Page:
- The Ethics of Competition is a book of Frank H. Knight's writings on a common theme: the problem of social control and its various implications. Knight believed in free economic institutions but was also aware that the competitive economic system could be improved. One of the central figures of neoclassical economics in the twentieth century, Knight pursued a lifelong campaign against irrationalities of nationalism, religious fanaticism, and group conflict, while conceding that these were fundamental orientations of human action that might yet frustrate his own work as an economist. While Knight vigorously defended human freedom and the liberal order, he also was sufficiently moved by the shortcomings of liberalism as to condemn it as rife with abuse.
- Economics and ethics naturally come into rather intimate relations with each other since both recognizedly deal with the problem of value.
- p. 11
- In Professor Pigou's study the argument that free enterprise lead to excessive investments in industry having relatively upward-sloping cost curves is developed with the aid of concrete example, the case of two roads; Suppose that between two points there are two highways, one of which is broad enough to accommodate without crowding all the traffic which may care to use it, but is poorly graded and surfaced; while the other is a much better road, but narrow and quite limited in capacity. If a large number of trucks operate between the two termini and are free to choose either of the two routes, they will tend to distribute themselves between the roads in such proportions that the cost per unit of transportation, or effective returns per unit of investment, will be the same for every truck on both routes. As more trucks use the narrower and better road, congestion develops, until at a certain point it becomes equally profitable to use the broader but poorer highway.
- p. 211
The Economic Organization, 1951Edit
Frank Knight (1951), The Economic Organization, with an Article ‘Notes on Cost and Utility’, New York: Augustus M. Kelley.
- [In 1932, Lionel Robbins declared economics ‘the science of choice’ (Robbins 1932). In the same year, when students at the University of Chicago opened their social sciences course reader, they read Knight’s response:] Such definitions come too near to saying that economics is the science of things generally, of everything that men are for practical reasons interested in. Such a definition is useless and misleading
- p. 4 as cited in: Ross B. Emmett (ed). The Elgar Companion to The Chicago School of Economics, 2008. p. 53
"The Place of Science in Modern Civilization", 1906Edit
Frank H. Knight and Thorstein Veblen. "The Place of Science in Modern Civilization." (1906): 518-520.
- A civilization which is dominated by this matter-of-fact insight must prevail against any cultural scheme that lacks this element. This characteristic of western civilization comes to a head in modern science, and finds its highest material expression in the technology of the machine industry.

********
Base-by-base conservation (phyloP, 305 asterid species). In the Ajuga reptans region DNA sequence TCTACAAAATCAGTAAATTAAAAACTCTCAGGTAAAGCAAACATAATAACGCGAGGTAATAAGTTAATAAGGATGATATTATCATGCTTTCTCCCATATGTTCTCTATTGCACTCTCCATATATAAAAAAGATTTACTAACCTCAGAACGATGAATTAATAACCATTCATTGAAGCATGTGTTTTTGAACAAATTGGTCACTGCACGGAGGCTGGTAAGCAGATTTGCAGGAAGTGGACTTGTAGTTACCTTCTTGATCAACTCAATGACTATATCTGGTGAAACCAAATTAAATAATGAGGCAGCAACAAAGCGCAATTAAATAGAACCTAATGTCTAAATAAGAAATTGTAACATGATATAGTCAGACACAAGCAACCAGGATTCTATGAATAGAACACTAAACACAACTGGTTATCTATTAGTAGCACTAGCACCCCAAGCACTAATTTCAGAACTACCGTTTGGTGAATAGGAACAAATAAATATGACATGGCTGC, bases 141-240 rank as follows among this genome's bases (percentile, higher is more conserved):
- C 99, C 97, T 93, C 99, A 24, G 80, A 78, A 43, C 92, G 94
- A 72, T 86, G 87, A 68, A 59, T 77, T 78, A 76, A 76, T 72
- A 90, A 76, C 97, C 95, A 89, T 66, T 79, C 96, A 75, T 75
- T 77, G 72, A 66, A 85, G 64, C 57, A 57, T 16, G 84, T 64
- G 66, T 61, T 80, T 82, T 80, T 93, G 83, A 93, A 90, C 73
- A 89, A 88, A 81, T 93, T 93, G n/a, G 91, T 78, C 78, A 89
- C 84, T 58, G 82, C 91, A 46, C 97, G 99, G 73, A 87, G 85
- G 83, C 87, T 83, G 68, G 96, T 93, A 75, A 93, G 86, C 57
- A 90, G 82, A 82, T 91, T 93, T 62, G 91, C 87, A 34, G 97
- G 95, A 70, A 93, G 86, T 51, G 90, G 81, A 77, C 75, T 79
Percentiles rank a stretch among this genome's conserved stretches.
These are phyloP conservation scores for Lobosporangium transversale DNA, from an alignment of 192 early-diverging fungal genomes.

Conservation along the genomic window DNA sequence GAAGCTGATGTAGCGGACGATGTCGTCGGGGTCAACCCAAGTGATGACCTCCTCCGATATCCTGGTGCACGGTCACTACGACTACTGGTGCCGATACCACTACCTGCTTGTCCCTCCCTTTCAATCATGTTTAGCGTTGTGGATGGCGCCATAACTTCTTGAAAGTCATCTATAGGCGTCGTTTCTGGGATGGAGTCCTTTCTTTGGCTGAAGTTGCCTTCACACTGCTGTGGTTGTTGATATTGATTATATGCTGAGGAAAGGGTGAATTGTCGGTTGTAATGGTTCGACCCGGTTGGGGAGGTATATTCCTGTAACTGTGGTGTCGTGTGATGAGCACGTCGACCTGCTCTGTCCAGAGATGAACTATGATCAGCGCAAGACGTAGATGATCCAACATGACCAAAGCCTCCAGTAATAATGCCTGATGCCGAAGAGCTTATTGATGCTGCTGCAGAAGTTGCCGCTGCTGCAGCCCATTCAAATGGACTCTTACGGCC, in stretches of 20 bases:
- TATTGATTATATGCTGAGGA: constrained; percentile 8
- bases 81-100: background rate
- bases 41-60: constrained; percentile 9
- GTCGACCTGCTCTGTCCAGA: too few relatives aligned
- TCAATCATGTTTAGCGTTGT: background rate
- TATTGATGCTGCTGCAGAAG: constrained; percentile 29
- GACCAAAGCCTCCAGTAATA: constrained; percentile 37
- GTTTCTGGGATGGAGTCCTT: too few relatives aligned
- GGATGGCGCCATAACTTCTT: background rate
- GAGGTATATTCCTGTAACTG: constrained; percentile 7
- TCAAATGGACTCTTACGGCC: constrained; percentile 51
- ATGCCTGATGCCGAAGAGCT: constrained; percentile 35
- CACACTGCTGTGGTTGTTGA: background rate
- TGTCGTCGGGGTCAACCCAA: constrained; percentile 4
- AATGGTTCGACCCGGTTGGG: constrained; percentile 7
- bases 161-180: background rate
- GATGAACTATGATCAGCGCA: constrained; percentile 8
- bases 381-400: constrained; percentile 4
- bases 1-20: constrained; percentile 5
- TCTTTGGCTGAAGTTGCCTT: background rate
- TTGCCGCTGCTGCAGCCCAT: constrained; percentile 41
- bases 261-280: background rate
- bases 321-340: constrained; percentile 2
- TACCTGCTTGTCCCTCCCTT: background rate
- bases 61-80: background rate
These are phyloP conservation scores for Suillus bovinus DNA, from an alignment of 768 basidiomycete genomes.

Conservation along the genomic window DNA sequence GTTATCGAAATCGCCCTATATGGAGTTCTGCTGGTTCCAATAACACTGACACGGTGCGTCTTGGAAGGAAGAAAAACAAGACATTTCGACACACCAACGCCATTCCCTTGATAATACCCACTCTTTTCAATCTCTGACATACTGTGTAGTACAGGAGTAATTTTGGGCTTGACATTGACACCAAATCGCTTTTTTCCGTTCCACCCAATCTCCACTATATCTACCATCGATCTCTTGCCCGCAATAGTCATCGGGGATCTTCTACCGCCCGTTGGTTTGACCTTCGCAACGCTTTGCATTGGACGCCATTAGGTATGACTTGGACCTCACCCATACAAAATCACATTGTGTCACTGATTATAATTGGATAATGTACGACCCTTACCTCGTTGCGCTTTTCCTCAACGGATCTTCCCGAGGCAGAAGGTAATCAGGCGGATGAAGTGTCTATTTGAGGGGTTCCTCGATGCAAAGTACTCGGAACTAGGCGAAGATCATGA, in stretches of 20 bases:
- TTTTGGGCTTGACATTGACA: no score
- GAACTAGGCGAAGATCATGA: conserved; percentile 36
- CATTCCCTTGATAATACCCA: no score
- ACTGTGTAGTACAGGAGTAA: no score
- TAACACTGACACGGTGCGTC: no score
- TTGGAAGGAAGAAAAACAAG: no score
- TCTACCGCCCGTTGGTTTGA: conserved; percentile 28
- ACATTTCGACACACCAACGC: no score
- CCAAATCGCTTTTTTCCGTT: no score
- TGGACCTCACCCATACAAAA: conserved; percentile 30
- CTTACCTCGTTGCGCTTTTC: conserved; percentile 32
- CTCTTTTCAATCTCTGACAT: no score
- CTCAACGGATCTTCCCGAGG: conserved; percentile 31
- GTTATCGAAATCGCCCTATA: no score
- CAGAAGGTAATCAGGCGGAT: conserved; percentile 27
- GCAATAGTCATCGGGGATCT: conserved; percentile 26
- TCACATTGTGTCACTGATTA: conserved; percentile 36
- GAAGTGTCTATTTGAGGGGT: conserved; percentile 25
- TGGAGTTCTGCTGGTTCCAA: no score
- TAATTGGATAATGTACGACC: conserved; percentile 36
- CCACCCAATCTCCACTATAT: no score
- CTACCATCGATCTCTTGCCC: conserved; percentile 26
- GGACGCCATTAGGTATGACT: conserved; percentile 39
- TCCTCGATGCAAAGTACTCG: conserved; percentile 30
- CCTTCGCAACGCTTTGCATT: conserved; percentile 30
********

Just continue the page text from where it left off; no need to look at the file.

- p. 355
Quotes about Frank KnightEdit
- [The Economic Organization by Frank Knight provided] the elements of theory that helped to establish for Chicago its eminence in neoclassical economics.
- James M. Buchanan, (1968), ‘Frank H. Knight’, in The International Encyclopedia of the Social Sciences, 3, Sills, D. (ed.), New York: Macmillan, pp. 425
- Hayek greatly praised Knight on several occasions. In 1951, he grouped Knight, with Ludwig von Mises and Edwin Cannan, as one of three primary transmitters of classical liberalism during the 1920s and 1930s. Even more significantly, Hayek wrote in the beginning of the “Acknowledgments and Notes” section of The Constitution of Liberty: “If I had regarded it as my task to acknowledge all indebtedness and to notice all agreements, these notes would have been studded with references to the work of Ludwig von Mises, Frank H. Knight, and Edwin Cannan.” Hayek referred to Knight eight times in The Constitution of Liberty.
Notwithstanding Hayek’s praise and references to him, Knight ripped the book in a 1967 review.
- Alan Ebenstein, Hayek's Journey: The Mind of Friedrich Hayek (2003), Ch. 13. The Chicago School of Economics and Milton Friedman
- Knight is the first to use the circular-flow diagram as a means of explaining the way in which the interaction of individuals and businesses in goods and factor markets simultaneously solve all the functions required for effective social organization (Knight 1951, pp. 61–6). Prices provide a measure of the social importance of goods and services (albeit ‘not a true index of social importance according to any recognized ethical standard’), ensure that productive resources are allocated to the production of goods and services which place the highest value on them, and simultaneously distribute income across the productive resources accordingly. ‘The principal connection between the price system and social progress’, meanwhile, ‘is mediated by the phenomenon of interest on capital’ (pp. 63–5).
- Ross B. Emmett. The Elgar Companion to The Chicago School of Economics, 2008. p. 54
- Knight's monograph The Economic Organization (1933) was prepared in the mid-1920s while Knight was at the University of Iowa and was later duplicated for student use at Chicago... It contains the elements of theory that helped to establish for Chicago its pre-eminence in neoclassical economics. While, according to Buchanan, there was little in the monograph that was wholly original, its value was in its emphasis on key points, its clarification of ambiguous concepts and notions, and its integrated approach to the economy as a social organization. According to Buchanan, several generations of undergraduate students at Chicago obtained their vision of the totality of the economic process only after encountering Knight (and Simons).
- Ross B. Emmett. The Elgar Companion to The Chicago School of Economics, 2008. p. 238
- Frank Knight wrote some polemics against Slichter's textbook in The Journal of Political Economy in the early 1930s. He smelled some kind of heresy in Slichter. But Knight's discussion was methodological. He argued that old Slichter was a do-gooder who thought he could change human nature, and that governments can do some good. Hardened, experienced people, by contrast, know that people are cussed. I think there's a lot of merit in Knight, but a lot of demerit, too. Whether his total effect on me was more bad than good I'm not sure. But from 1932 to 1936 I was besotted on Frank Knight.
It's not true, I'll say categorically, what Milton Friedman at one time tried to sell: that there was a very subtle Chicago oral tradition on the demand for money and monetary theory. Read Robertson's handbook on Money, and you will have plumbed the depths of Chicago's monetary sophistication.
- Paul Samuelson, in interview (in August 1986), David C. Colander and Christian A. Johnson, The Coming of Keynesianism to America: Conversations with the Founders of Keynesian Economics (1996)